It wasn't much of a game until the second half - Georgia led 17-0 at the half. And it's not that the second half was tight, it's just that Tech started scoring often enough to keep the game interesting. And after Belue scored on a 1 yard run early in the 4th quarter to give the Dawgs a 31-14 lead there was surely a feeling that the game was about to be on ice.
However, there were two problems with that scenario: Tech went on a methodical drive to pull back to within two scores (31-20 after a failed 2-point conversion), and Hershel Walker was still 42 yards shy of Tony Dorsett's freshman rushing record. UGA Sports Information Director Claude Felton called down to the sideline to get word to the coaches of how close the record was. However, once Tech scored to narrow the margin some the point was moot.
So, on Georgia's first play from scrimmage Walker took the ball on a "22 Draw" and scampered 65 yards to seal the victory. He'd racked up over 200 yards and helped Georgia earn a perfect 11-0 regular season. He'd also bested Dorsett's freshman mark by 30 yards. I think OG Tim Morrison summed up the post-game sentiments best:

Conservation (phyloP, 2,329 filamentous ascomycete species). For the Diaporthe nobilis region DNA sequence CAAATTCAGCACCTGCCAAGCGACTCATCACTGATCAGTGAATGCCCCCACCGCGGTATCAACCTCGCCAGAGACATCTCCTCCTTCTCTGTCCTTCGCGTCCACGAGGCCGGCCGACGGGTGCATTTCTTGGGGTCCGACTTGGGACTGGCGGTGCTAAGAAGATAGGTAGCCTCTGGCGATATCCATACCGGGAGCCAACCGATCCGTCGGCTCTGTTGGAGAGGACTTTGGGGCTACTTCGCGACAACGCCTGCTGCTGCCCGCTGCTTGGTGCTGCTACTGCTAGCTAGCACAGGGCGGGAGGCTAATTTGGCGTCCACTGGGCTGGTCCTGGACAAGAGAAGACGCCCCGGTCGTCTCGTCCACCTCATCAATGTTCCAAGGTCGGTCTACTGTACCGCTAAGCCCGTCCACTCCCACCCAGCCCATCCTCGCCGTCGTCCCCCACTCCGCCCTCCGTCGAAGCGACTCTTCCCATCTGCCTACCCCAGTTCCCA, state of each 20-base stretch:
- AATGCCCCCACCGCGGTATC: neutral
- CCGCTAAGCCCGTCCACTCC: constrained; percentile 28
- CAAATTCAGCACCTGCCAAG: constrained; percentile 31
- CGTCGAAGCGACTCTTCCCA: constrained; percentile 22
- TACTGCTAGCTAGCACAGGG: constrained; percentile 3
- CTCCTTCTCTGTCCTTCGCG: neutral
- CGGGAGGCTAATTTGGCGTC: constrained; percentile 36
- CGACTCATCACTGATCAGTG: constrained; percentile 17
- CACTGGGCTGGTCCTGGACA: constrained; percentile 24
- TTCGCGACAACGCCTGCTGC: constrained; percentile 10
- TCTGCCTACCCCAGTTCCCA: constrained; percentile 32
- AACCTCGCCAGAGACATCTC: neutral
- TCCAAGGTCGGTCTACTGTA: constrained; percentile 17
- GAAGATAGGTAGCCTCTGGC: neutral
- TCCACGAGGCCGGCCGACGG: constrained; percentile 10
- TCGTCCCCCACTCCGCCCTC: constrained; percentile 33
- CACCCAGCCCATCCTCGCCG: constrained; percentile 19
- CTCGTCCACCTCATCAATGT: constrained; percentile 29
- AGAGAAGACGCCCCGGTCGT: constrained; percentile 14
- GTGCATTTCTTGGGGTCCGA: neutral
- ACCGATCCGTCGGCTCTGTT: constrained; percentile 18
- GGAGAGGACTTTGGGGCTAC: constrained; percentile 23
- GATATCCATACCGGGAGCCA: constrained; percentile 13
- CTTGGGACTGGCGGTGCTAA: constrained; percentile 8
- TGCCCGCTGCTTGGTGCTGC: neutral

"In my opinion he's the best running back in the history of football. I don't care what anyone says. That's the way I feel and that's the way a lot of people on this team feel."There were more quotes in the article (11/30/1980 by the AJC's Dan Barreiro) about Herschel's quiet, humble manner. There were comparisons to other marquee backs of the era such as Charles White of USC. It was all to profess their love for #34, and their support for him as a Heisman candidate.
Unfortunately, as we all know, it was all for naught. In fact, the ballots had been sealed the Friday before. Voting was done. Herschel would end up third behind two seniors, Pitt's defensive lineman Hugh Green and South Carolina's George Rogers.
So in summary: despite not winning an award that was rightfully his. perhaps the only person to outwork the Track People that day was The Goalline Stalker, Hershel Walker.